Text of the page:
Lyndon B. Johnson photo

Proclamation 3799—American Education Week, 1967

August 12, 1967

By the President of the United States of America

A Proclamation

The future of America is written on school blackboards and in student notebooks. The quality of thought in our classrooms today will determine the quality of our lives a generation hence.

This year more Americans are in school than ever before in our history. Three out of every ten are occupied—as students or teachers—in the process of education.

Thirty-seven million children-1.4 percent more than last year—are enrolled in elementary schools. High school enrollments are up 3 percent more than last year—to 13.7 million. College and university enrollments have increased 8.3 percent from last year—up to 6.5 million.

Dropout rates are falling. About three out of four young people finish high school today. The 1968 high school graduating class will be the largest in history, and about 40 percent of these graduates will go on to college. Every sixth young American is earning a bachelor's degree.

Our people know that the education of our young people is our best investment. In just two years, Federal contributions to education at all levels have nearly tripled. And we have not rested, and will not rest until we

—bring college within reach of every American,

—make vocational training available to all who need it,

—provide education and training for adults who missed it in their youth,

—improve the quality of education for all.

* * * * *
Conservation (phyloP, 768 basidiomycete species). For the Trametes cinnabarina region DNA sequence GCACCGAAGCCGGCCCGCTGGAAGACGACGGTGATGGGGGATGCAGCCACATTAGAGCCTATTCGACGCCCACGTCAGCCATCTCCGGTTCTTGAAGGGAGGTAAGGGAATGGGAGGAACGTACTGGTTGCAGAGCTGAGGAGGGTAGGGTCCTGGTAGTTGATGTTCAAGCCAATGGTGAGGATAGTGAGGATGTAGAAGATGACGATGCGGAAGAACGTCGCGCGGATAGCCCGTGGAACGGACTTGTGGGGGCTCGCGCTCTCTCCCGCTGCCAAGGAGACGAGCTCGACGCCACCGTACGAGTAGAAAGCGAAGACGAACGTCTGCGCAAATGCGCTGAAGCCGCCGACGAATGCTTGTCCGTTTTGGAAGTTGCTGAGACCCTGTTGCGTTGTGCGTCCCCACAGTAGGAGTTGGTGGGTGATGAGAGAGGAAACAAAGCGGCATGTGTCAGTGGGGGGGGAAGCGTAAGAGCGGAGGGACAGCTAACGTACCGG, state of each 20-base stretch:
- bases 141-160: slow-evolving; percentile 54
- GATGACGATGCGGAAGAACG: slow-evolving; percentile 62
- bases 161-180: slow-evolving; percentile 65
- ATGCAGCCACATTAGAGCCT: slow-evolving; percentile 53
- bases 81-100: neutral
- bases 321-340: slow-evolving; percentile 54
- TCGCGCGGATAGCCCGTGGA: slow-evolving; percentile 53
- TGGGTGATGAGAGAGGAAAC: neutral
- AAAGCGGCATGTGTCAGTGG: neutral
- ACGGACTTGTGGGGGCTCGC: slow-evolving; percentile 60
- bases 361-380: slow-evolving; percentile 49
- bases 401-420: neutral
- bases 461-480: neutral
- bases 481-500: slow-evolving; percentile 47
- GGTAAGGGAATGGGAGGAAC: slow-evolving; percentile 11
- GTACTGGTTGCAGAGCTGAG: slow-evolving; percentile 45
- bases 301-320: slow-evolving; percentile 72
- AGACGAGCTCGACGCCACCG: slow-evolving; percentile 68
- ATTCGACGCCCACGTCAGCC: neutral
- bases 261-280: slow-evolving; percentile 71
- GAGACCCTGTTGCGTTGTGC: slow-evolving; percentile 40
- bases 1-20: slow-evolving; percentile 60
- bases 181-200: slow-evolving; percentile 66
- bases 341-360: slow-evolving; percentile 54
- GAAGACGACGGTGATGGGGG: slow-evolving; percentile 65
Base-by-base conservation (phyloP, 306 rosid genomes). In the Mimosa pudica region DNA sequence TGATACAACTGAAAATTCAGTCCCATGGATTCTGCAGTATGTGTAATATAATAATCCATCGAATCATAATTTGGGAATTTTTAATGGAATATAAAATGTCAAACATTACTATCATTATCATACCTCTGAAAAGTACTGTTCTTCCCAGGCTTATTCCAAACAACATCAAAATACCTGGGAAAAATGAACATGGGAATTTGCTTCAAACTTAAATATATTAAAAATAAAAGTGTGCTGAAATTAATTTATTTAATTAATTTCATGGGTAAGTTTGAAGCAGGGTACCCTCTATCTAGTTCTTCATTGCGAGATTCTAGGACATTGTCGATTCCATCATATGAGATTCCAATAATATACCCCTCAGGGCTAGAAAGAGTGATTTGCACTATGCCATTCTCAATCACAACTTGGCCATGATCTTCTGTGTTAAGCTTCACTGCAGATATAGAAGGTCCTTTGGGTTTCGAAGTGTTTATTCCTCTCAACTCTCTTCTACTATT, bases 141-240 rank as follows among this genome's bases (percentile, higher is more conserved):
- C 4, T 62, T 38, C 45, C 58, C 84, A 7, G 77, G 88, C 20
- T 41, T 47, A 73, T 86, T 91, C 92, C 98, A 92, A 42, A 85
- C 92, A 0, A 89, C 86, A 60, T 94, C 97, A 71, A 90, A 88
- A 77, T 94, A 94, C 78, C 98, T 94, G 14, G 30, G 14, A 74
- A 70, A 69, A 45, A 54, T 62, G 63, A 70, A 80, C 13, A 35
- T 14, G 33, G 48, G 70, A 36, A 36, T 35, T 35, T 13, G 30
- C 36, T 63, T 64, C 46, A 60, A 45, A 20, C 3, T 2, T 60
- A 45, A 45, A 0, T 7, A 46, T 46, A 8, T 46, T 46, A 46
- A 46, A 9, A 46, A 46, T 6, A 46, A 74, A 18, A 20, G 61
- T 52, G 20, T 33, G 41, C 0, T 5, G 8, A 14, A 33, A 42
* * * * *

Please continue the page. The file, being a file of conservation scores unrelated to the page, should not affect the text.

To call attention to this challenge, to muster the support of all the media of communication, public officials, business leaders, parents, educators and students, I, Lyndon B. Johnson, President of the United States of America, do hereby designate the period of November 5 through November 11, 1967, as American Education Week, and I call upon the American people to celebrate the achievements of their educational system, and to dedicate themselves to making it still more responsive to our Nation's needs.

In Witness Whereof, I have hereunto set my hand this twelfth day of August in the year of our Lord nineteen hundred and sixty-seven, and of the Independence of the United States of America the one hundred and ninety-second.

Signature of Lyndon B. Johnson


NOTE: Proclamation 3799 was not made public in the form of a White House press release.

Lyndon B. Johnson, Proclamation 3799—American Education Week, 1967 Online by Gerhard Peters and John T. Woolley, The American Presidency Project

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